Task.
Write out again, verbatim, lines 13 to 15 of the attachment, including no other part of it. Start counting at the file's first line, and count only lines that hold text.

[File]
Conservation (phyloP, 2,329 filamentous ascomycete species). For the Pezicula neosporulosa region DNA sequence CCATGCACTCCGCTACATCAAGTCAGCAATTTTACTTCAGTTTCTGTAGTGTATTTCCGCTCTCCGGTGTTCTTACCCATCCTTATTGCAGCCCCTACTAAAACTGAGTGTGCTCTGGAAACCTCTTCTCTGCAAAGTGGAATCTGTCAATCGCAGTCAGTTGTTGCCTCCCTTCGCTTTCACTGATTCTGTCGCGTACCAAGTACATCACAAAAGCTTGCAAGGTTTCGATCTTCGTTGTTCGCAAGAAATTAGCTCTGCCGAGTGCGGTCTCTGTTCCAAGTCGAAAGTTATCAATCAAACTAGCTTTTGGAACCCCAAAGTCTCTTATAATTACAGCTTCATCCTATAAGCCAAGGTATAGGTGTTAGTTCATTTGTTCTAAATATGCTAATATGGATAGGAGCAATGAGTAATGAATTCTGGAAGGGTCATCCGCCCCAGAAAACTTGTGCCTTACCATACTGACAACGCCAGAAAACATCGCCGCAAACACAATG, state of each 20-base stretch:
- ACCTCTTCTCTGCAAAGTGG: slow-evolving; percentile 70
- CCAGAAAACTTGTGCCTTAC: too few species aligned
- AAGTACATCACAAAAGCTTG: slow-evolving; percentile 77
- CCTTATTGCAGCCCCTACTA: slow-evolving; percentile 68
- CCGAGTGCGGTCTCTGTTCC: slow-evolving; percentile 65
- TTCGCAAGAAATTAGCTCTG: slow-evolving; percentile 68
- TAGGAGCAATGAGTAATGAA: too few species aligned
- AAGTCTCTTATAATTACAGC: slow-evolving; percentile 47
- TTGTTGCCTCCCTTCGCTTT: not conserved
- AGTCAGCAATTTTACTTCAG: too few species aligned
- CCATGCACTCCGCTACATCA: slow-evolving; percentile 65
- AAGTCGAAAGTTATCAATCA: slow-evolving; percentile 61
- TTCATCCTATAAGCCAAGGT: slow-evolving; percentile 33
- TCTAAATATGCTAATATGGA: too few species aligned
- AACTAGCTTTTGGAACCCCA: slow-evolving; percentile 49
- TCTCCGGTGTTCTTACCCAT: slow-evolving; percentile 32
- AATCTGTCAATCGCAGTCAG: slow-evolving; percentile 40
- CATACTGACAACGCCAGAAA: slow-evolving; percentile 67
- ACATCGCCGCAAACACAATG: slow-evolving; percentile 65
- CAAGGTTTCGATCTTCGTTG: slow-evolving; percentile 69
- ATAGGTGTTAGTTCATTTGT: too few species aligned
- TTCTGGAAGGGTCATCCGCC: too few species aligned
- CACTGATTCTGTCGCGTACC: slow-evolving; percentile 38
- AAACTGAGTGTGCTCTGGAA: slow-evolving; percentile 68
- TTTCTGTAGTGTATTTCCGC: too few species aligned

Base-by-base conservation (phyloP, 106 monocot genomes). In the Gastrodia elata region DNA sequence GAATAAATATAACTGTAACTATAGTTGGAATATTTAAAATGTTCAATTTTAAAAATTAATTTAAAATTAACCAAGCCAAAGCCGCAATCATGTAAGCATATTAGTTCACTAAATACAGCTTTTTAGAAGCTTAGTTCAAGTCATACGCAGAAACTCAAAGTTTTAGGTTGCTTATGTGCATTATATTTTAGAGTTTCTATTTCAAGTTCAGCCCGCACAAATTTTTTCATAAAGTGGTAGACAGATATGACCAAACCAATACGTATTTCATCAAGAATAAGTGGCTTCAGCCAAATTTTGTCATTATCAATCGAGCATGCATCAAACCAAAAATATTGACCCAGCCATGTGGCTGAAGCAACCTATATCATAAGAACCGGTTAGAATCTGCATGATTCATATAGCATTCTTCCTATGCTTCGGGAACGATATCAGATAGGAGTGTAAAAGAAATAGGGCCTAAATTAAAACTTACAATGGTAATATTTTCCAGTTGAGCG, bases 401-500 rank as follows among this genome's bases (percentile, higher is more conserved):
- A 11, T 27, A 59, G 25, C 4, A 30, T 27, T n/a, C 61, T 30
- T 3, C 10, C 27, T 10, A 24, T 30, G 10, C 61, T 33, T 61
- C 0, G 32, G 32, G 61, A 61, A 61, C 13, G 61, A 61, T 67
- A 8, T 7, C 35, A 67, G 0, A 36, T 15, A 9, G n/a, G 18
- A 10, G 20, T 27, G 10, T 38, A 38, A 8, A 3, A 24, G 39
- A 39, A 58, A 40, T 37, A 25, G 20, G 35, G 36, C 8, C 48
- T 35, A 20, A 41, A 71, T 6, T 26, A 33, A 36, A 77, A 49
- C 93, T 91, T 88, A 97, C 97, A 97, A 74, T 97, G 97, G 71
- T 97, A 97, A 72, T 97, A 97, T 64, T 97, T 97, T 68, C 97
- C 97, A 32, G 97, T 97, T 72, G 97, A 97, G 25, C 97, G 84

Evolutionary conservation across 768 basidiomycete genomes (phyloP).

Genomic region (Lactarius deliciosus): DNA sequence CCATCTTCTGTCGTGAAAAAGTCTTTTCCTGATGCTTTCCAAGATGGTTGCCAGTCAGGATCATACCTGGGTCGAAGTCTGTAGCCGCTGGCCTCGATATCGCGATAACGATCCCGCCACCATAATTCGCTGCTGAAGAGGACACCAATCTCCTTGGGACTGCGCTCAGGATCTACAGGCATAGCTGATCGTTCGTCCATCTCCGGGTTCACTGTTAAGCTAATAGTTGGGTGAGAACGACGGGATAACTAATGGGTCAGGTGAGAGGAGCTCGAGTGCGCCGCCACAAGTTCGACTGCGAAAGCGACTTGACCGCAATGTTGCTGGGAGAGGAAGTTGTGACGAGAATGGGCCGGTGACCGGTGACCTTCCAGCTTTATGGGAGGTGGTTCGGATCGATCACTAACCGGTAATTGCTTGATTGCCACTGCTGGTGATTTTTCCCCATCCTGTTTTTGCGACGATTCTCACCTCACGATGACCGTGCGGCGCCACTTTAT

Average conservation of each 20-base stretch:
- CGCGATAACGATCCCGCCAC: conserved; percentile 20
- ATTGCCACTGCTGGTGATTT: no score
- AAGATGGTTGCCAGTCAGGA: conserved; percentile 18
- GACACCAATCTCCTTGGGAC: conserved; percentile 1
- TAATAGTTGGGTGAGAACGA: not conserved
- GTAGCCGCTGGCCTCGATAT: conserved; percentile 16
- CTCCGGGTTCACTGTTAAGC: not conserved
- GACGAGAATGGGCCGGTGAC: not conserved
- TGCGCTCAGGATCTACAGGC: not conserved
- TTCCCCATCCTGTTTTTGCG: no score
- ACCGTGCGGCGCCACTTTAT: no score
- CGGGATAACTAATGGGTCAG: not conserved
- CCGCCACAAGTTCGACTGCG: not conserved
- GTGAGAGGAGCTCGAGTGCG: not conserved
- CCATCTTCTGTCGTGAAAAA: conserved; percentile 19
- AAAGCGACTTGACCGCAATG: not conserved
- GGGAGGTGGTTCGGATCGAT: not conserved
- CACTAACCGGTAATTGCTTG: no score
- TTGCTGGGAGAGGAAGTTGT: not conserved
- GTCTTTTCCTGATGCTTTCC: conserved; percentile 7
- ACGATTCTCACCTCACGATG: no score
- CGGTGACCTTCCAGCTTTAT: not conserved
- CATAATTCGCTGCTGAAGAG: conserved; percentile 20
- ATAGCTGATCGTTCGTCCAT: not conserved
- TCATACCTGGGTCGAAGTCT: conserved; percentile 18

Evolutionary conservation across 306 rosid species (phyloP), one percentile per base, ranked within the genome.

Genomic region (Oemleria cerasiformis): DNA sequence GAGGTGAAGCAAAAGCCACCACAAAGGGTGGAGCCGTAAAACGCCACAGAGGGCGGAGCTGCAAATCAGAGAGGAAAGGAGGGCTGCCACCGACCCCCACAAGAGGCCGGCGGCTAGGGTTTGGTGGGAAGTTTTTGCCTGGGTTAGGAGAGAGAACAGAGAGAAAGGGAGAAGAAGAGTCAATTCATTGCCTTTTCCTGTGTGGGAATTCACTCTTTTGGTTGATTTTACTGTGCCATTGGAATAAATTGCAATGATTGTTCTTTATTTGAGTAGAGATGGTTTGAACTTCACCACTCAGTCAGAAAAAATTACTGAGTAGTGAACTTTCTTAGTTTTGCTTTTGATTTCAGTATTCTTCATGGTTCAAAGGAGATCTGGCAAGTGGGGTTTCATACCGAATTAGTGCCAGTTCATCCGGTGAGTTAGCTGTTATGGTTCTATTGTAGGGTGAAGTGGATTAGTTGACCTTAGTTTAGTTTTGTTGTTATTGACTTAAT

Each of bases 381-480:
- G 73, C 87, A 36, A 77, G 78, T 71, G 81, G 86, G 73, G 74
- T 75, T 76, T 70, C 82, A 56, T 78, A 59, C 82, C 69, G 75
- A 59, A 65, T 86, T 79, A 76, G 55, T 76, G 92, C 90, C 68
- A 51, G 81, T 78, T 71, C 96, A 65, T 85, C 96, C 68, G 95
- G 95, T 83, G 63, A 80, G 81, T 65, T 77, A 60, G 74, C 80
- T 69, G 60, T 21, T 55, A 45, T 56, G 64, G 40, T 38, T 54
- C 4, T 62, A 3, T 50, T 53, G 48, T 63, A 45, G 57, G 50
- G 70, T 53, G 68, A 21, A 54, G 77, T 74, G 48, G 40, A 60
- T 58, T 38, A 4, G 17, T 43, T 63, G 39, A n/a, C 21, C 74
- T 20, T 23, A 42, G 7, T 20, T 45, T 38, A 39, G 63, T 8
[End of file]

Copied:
- AAGTCGAAAGTTATCAATCA: slow-evolving; percentile 61
- TTCATCCTATAAGCCAAGGT: slow-evolving; percentile 33
- TCTAAATATGCTAATATGGA: too few species aligned